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What happens after the epidural

What happens after the epidural


After a birth through epidural anesthesia you have some risks but also benefits. Usually, you receive information about epidural anesthesia and how it proceeds, starting with the moment of the breathing courses for birth and until the catheter is placed or even shortly thereafter.
But no one informs you what happens after you have gone through labor with epidural anesthesia. Read on to find out some of your questions.
When the catheter can be removed
Normally, the catheter can be removed one or two hours after birth, in the case of a normal (vaginal) birth. Usually, removing the catheter is not painful, but you may feel a slight discomfort as it exits the column. Mum's opinion is that removing the adhesive tape is more painful than that of the catheter.
If you give birth through caesarean section, it is sometimes possible that the catheter may be left for a few hours to relieve your pain after birth. The anesthesiologist can administer pain relievers through the catheter before removing it, to ensure further pain relief.
If after birth you have opted for a uterine tube ligation, the catheter will remain mounted until after the operation, when it will be removed by the anesthetist or nurse.
How long does epidural sedation last?
Moms claim that they can move their toes and that their senses can easily return within hours of discontinuing the anesthetic. If the epidural you have chosen is a continuous one, you will return in about six hours from the moment the anesthetic administration was stopped. In the case of discontinued epidural, the return to normal depends on how long it has been since the last dose of anesthetic was administered.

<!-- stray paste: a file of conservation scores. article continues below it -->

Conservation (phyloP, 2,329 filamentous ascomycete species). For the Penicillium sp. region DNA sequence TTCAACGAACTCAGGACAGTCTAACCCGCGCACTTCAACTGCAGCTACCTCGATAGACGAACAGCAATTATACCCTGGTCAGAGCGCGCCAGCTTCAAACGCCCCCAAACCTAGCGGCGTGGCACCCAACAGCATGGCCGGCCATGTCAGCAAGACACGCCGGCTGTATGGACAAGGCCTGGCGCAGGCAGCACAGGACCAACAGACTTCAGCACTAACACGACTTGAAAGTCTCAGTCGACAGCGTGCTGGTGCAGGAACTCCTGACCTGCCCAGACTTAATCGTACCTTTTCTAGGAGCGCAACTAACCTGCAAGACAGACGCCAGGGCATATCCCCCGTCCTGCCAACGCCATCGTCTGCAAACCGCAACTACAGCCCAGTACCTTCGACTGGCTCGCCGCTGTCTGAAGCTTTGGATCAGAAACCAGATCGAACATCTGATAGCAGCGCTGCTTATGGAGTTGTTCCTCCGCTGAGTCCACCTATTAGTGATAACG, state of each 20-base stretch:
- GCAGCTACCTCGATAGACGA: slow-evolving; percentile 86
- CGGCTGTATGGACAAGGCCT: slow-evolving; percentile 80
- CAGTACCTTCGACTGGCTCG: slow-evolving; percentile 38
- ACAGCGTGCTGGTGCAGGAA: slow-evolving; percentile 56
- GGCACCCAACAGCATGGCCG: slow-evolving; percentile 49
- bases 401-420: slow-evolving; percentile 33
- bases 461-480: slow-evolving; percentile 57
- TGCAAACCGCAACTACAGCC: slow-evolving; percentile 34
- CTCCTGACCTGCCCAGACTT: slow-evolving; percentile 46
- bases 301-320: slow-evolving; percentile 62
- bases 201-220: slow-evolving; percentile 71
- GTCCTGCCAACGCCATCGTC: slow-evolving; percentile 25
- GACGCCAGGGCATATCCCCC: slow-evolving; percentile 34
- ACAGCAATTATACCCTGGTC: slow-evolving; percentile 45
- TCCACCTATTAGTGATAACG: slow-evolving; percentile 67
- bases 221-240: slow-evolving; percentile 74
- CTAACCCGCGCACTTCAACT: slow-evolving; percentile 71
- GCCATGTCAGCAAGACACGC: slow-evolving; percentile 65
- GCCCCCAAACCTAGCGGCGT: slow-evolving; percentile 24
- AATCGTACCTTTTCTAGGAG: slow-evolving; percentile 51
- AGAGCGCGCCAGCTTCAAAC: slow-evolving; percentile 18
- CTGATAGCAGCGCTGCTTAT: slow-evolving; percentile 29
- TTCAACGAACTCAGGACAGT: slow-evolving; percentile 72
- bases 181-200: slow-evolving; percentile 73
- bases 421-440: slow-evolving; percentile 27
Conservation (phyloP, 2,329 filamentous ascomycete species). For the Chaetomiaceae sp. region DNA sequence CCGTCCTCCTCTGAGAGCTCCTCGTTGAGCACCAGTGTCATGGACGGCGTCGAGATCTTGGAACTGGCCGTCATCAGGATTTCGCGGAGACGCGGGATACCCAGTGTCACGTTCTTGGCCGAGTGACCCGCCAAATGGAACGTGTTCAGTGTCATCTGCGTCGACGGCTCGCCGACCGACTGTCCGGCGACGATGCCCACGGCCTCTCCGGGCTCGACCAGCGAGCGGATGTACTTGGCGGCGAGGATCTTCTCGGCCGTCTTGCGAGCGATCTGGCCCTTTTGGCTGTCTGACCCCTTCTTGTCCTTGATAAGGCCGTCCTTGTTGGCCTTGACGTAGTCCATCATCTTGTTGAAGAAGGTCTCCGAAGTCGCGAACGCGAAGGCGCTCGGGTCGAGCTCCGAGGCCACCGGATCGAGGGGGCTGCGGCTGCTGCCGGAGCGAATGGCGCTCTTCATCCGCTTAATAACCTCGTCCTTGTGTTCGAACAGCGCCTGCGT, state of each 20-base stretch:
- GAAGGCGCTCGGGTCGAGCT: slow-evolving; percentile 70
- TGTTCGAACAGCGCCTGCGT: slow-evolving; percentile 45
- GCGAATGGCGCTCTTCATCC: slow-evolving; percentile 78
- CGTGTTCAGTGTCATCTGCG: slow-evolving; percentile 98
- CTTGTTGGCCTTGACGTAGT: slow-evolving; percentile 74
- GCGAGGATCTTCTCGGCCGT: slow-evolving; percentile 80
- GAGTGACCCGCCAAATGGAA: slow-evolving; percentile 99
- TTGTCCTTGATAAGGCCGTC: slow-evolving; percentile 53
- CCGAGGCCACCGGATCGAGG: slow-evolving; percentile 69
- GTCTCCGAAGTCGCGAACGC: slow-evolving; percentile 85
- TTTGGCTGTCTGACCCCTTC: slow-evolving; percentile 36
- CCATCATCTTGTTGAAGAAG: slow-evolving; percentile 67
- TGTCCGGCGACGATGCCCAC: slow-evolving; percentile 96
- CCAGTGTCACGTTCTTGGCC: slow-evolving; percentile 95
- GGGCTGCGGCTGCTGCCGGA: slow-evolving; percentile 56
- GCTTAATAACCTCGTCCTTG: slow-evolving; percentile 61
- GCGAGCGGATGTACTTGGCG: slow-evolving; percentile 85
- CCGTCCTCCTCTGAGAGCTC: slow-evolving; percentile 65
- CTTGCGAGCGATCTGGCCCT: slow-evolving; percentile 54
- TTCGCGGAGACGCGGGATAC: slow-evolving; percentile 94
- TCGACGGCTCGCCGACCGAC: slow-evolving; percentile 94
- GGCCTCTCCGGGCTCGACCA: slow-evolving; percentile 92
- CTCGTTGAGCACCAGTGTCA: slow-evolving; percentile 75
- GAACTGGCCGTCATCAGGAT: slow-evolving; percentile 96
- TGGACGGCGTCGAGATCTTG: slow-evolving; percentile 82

Some mothers may experience tingling, tremor, numbness, or other sensations in the area of ​​the feet during and after epidural anesthesia. These sensations are normal in most cases, but it is necessary to communicate them to the nurse or anesthesiologist, to ensure that there is no problem.
What happens to the urinary tract
The urine is removed when the mother is able to stand on her feet. However, if there are urinary problems after birth, the probe will most likely be put in place until the problem is resolved.
What can you expect
You may feel unpleasant after passing the effect of the anesthetic, but it is advisable to start taking the medicines prescribed by your doctor immediately, preferably before the anesthetic effect passes.
When choosing an epidural anesthesia you are more likely to have an episiotomy, forceps, vacuum or caesarean section. All of this intensifies postnatal pain, so start with non-narcotic medication, to see if it can help you get rid of pain, and continue with stronger painkillers if necessary.
The fact that your body has been in the same position for the duration of labor can contribute to the feeling of numbness, so it will be helpful or even enough to stretch your muscles a little. This sensation can also come from the great efforts to push under the effect of the epidural, due to the inability to feel and correctly appreciate the intensity required for the expulsion of the fetus.
Get out of bed and try to go immediately as you will feel, to regain control over your body and to speed recovery.
For more information on epidural anesthesia generally read the article Epidural anesthesia at birth.